Lying on the east coast of Mexico’s Yucatan Peninsula, the Cenote Angelita (“Little Angel” in Spanish) is a sight for sore eyes, attracting scuba divers from across the world who visit for a dive, and for the breathtaking visions that the Angelita has to offer, which, until recently, included all the things that scuba divers usually encounter.
But the Angelita, it was recently discovered, had something else in store.
Before we proceed any further, let’s get a few things cleared up: a cenote – which is what the Angelita is – is a deep sinkhole which is formed as a result of limestone bedrocks collapsing and exposing the groundwater or accumulated rainwater underneath. As a result of this, the water in a cenote is crystal clear. Cenotes can measure up to 10 meters in diameter and are several feet deep, and can have vast underground cave systems which can stretch up to several kilometers. Moreover, having been used by the Mayans as a source of water, and often having spiritual qualities attributed to it, cenotes are rich mines for archeological finds; several invaluable Mayan artefacts, which they were believed to have been thrown into the cenotes have surfaced.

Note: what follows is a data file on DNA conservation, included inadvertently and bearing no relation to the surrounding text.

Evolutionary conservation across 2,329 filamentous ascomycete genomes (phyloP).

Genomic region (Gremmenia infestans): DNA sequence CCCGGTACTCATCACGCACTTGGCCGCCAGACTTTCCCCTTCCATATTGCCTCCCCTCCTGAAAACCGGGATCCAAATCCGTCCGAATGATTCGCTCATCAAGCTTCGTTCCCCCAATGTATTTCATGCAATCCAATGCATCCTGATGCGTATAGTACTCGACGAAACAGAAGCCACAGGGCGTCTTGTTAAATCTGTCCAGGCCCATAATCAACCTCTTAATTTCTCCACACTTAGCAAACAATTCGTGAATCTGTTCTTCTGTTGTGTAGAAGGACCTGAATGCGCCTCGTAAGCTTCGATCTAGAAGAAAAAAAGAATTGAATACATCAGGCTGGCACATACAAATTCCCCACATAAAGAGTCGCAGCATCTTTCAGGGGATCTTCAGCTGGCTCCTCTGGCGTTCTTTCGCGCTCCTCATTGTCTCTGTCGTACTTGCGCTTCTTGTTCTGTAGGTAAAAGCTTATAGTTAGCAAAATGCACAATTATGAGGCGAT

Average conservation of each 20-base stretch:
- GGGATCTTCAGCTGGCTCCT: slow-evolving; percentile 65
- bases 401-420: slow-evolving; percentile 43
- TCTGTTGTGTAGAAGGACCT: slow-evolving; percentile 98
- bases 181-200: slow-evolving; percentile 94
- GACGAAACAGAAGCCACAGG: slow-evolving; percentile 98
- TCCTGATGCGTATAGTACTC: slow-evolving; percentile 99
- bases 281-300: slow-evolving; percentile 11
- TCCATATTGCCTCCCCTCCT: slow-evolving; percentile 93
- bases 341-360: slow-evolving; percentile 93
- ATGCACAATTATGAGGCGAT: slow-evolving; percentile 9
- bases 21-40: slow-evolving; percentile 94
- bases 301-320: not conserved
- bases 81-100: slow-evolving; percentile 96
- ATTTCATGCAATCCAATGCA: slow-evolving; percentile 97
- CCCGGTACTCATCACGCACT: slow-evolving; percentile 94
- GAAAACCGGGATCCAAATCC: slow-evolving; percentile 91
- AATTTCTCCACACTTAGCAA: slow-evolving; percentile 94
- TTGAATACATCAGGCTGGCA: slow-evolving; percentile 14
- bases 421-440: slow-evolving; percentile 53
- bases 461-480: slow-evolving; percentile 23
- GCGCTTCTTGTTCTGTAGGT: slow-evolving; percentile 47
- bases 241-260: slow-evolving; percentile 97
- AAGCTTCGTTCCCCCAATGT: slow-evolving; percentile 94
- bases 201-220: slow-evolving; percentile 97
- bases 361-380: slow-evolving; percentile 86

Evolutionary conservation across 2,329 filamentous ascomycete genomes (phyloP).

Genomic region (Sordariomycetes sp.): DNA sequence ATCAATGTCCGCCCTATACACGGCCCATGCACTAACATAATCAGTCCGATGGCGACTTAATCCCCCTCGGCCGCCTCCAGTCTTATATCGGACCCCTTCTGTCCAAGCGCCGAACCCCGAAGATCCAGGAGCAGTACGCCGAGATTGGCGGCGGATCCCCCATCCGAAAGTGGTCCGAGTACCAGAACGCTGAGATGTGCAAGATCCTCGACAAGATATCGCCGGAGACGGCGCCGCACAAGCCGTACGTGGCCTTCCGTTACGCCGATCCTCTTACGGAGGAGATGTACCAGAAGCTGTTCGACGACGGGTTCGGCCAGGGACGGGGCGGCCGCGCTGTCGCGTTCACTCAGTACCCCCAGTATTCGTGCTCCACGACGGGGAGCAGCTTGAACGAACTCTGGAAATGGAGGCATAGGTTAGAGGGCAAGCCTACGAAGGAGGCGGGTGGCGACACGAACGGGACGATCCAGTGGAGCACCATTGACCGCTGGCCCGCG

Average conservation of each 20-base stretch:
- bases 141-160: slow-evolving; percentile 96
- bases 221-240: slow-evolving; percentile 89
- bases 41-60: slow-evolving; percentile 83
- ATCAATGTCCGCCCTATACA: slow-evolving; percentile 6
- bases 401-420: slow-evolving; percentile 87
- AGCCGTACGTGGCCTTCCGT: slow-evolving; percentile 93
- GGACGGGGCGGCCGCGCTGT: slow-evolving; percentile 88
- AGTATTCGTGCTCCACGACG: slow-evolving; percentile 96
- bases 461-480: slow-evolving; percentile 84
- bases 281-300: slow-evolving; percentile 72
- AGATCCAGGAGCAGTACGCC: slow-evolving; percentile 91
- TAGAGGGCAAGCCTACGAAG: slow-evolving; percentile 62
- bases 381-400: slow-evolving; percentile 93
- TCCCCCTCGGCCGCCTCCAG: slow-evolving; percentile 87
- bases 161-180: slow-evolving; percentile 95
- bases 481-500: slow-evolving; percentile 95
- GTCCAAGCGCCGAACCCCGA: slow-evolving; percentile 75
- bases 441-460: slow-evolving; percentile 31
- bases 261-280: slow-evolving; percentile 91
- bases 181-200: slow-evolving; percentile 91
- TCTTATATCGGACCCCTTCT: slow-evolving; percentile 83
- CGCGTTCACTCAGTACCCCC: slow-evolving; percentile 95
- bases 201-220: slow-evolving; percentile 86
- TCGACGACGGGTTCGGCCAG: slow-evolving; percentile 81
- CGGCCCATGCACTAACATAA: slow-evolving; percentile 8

The Cenote Angelita possesses all the aforementioned traits, and then some, as photographer Anatoly Beloshchin discovered: it’s about 180 ft deep, and incorporates both freshwater and saltwater in its folds. While diving in the Angelita, he chanced upon an “underwater river” situated about 90 ft below the surface of the cenote, complete with rocky shores, fallen trees and leaves.
Allow us to explain: the underwater river is not so much a river as a testimony to differences in densities of saltwater and freshwater. In case of the “river” in Angelita – which, as mentioned previously, is a mixture of saltwater and freshwater – the higher density of the saltwater causes it to sink below the freshwater, which rises up and forms a layer over the saltwater – a phenomenon called a halocline, within which is contained a thin layer of hydrogen sulphate, which is heavy enough to be able to move independently in the water surrounding it, making it look like currents in a river. Adding to the illusion are fallen leaves and the likes atop the layer – a result of the collapse of the limestone bedrocks – giving the impression that they are floating on the surface or are washed up on the banks. Divers can swim through the layer, and onto the other saltwater side and view the flowing river atop them.
This unique characteristic of the cenote makes it a diver’s paradise, with scuba divers and cave divers collecting in large numbers to explore the wonders the Angelita has to offer.
These pictures clicked by Anatoly Beloshchin are a clear testament to the magnificence of the cenote and its hidden “river”, and we are pretty sure that, had we not told you, you would undoubtedly have mistaken it for a real river. And really, how can we blame you?